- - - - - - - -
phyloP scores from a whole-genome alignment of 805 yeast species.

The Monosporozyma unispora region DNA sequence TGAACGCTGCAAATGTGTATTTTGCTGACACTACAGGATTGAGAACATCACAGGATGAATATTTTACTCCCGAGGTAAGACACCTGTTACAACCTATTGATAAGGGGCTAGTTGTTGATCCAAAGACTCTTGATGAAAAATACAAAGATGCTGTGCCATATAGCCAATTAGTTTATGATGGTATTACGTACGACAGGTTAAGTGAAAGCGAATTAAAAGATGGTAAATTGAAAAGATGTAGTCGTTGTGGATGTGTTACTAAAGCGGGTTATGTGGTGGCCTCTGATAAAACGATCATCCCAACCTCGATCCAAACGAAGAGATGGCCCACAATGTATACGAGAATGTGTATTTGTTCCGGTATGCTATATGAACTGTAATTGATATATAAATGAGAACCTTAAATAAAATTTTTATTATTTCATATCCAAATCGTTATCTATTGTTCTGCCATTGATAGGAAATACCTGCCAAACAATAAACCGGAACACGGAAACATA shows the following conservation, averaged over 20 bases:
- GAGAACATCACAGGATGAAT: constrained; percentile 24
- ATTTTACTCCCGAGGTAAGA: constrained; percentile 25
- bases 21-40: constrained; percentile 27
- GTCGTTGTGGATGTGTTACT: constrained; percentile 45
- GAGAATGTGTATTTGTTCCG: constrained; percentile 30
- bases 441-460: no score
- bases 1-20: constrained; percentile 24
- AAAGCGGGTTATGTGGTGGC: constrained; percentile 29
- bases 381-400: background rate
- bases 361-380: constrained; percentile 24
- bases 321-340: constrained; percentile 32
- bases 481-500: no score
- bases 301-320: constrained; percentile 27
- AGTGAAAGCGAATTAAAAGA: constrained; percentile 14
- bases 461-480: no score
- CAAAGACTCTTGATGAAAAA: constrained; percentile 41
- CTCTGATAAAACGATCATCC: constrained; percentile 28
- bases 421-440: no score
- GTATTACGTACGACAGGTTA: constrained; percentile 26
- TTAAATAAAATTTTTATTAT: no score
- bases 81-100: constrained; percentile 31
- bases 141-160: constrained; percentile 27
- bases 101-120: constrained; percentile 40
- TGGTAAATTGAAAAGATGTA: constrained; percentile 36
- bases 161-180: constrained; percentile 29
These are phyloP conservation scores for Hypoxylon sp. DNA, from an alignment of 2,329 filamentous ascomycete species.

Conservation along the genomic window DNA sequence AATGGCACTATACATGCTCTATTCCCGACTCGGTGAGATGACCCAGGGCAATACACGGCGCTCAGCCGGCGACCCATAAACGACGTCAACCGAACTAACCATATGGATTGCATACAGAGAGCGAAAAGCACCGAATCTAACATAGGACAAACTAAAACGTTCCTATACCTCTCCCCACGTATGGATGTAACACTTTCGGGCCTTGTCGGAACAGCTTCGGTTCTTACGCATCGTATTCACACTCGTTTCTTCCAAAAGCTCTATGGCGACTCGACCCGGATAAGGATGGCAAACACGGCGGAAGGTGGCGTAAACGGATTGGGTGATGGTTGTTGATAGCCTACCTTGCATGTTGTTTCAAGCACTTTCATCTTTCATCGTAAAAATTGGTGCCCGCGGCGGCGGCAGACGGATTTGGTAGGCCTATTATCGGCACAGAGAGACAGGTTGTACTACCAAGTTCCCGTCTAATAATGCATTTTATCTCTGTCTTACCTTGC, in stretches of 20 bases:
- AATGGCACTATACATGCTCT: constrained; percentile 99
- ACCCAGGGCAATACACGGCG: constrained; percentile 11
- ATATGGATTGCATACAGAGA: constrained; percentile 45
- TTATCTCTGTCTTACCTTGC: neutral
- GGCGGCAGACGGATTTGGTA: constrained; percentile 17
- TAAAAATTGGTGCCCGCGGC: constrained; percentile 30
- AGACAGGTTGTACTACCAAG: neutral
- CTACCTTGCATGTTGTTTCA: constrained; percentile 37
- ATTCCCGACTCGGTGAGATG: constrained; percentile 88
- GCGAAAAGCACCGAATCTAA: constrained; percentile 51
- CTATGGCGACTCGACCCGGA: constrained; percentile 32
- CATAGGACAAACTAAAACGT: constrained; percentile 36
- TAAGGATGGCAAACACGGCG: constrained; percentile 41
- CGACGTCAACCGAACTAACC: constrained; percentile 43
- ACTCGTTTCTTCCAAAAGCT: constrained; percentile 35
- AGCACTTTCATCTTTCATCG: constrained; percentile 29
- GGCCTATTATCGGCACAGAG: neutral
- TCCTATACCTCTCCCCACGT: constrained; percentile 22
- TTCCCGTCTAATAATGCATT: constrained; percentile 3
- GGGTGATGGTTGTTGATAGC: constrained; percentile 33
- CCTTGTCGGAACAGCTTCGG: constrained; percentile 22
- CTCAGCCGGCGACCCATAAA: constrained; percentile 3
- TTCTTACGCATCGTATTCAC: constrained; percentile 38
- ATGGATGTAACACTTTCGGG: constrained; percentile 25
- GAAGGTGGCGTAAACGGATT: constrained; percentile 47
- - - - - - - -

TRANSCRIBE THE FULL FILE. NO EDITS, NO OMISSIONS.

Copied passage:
phyloP scores from a whole-genome alignment of 805 yeast species.

The Monosporozyma unispora region DNA sequence TGAACGCTGCAAATGTGTATTTTGCTGACACTACAGGATTGAGAACATCACAGGATGAATATTTTACTCCCGAGGTAAGACACCTGTTACAACCTATTGATAAGGGGCTAGTTGTTGATCCAAAGACTCTTGATGAAAAATACAAAGATGCTGTGCCATATAGCCAATTAGTTTATGATGGTATTACGTACGACAGGTTAAGTGAAAGCGAATTAAAAGATGGTAAATTGAAAAGATGTAGTCGTTGTGGATGTGTTACTAAAGCGGGTTATGTGGTGGCCTCTGATAAAACGATCATCCCAACCTCGATCCAAACGAAGAGATGGCCCACAATGTATACGAGAATGTGTATTTGTTCCGGTATGCTATATGAACTGTAATTGATATATAAATGAGAACCTTAAATAAAATTTTTATTATTTCATATCCAAATCGTTATCTATTGTTCTGCCATTGATAGGAAATACCTGCCAAACAATAAACCGGAACACGGAAACATA shows the following conservation, averaged over 20 bases:
- GAGAACATCACAGGATGAAT: constrained; percentile 24
- ATTTTACTCCCGAGGTAAGA: constrained; percentile 25
- bases 21-40: constrained; percentile 27
- GTCGTTGTGGATGTGTTACT: constrained; percentile 45
- GAGAATGTGTATTTGTTCCG: constrained; percentile 30
- bases 441-460: no score
- bases 1-20: constrained; percentile 24
- AAAGCGGGTTATGTGGTGGC: constrained; percentile 29
- bases 381-400: background rate
- bases 361-380: constrained; percentile 24
- bases 321-340: constrained; percentile 32
- bases 481-500: no score
- bases 301-320: constrained; percentile 27
- AGTGAAAGCGAATTAAAAGA: constrained; percentile 14
- bases 461-480: no score
- CAAAGACTCTTGATGAAAAA: constrained; percentile 41
- CTCTGATAAAACGATCATCC: constrained; percentile 28
- bases 421-440: no score
- GTATTACGTACGACAGGTTA: constrained; percentile 26
- TTAAATAAAATTTTTATTAT: no score
- bases 81-100: constrained; percentile 31
- bases 141-160: constrained; percentile 27
- bases 101-120: constrained; percentile 40
- TGGTAAATTGAAAAGATGTA: constrained; percentile 36
- bases 161-180: constrained; percentile 29
These are phyloP conservation scores for Hypoxylon sp. DNA, from an alignment of 2,329 filamentous ascomycete species.

Conservation along the genomic window DNA sequence AATGGCACTATACATGCTCTATTCCCGACTCGGTGAGATGACCCAGGGCAATACACGGCGCTCAGCCGGCGACCCATAAACGACGTCAACCGAACTAACCATATGGATTGCATACAGAGAGCGAAAAGCACCGAATCTAACATAGGACAAACTAAAACGTTCCTATACCTCTCCCCACGTATGGATGTAACACTTTCGGGCCTTGTCGGAACAGCTTCGGTTCTTACGCATCGTATTCACACTCGTTTCTTCCAAAAGCTCTATGGCGACTCGACCCGGATAAGGATGGCAAACACGGCGGAAGGTGGCGTAAACGGATTGGGTGATGGTTGTTGATAGCCTACCTTGCATGTTGTTTCAAGCACTTTCATCTTTCATCGTAAAAATTGGTGCCCGCGGCGGCGGCAGACGGATTTGGTAGGCCTATTATCGGCACAGAGAGACAGGTTGTACTACCAAGTTCCCGTCTAATAATGCATTTTATCTCTGTCTTACCTTGC, in stretches of 20 bases:
- AATGGCACTATACATGCTCT: constrained; percentile 99
- ACCCAGGGCAATACACGGCG: constrained; percentile 11
- ATATGGATTGCATACAGAGA: constrained; percentile 45
- TTATCTCTGTCTTACCTTGC: neutral
- GGCGGCAGACGGATTTGGTA: constrained; percentile 17
- TAAAAATTGGTGCCCGCGGC: constrained; percentile 30
- AGACAGGTTGTACTACCAAG: neutral
- CTACCTTGCATGTTGTTTCA: constrained; percentile 37
- ATTCCCGACTCGGTGAGATG: constrained; percentile 88
- GCGAAAAGCACCGAATCTAA: constrained; percentile 51
- CTATGGCGACTCGACCCGGA: constrained; percentile 32
- CATAGGACAAACTAAAACGT: constrained; percentile 36
- TAAGGATGGCAAACACGGCG: constrained; percentile 41
- CGACGTCAACCGAACTAACC: constrained; percentile 43
- ACTCGTTTCTTCCAAAAGCT: constrained; percentile 35
- AGCACTTTCATCTTTCATCG: constrained; percentile 29
- GGCCTATTATCGGCACAGAG: neutral
- TCCTATACCTCTCCCCACGT: constrained; percentile 22
- TTCCCGTCTAATAATGCATT: constrained; percentile 3
- GGGTGATGGTTGTTGATAGC: constrained; percentile 33
- CCTTGTCGGAACAGCTTCGG: constrained; percentile 22
- CTCAGCCGGCGACCCATAAA: constrained; percentile 3
- TTCTTACGCATCGTATTCAC: constrained; percentile 38
- ATGGATGTAACACTTTCGGG: constrained; percentile 25
- GAAGGTGGCGTAAACGGATT: constrained; percentile 47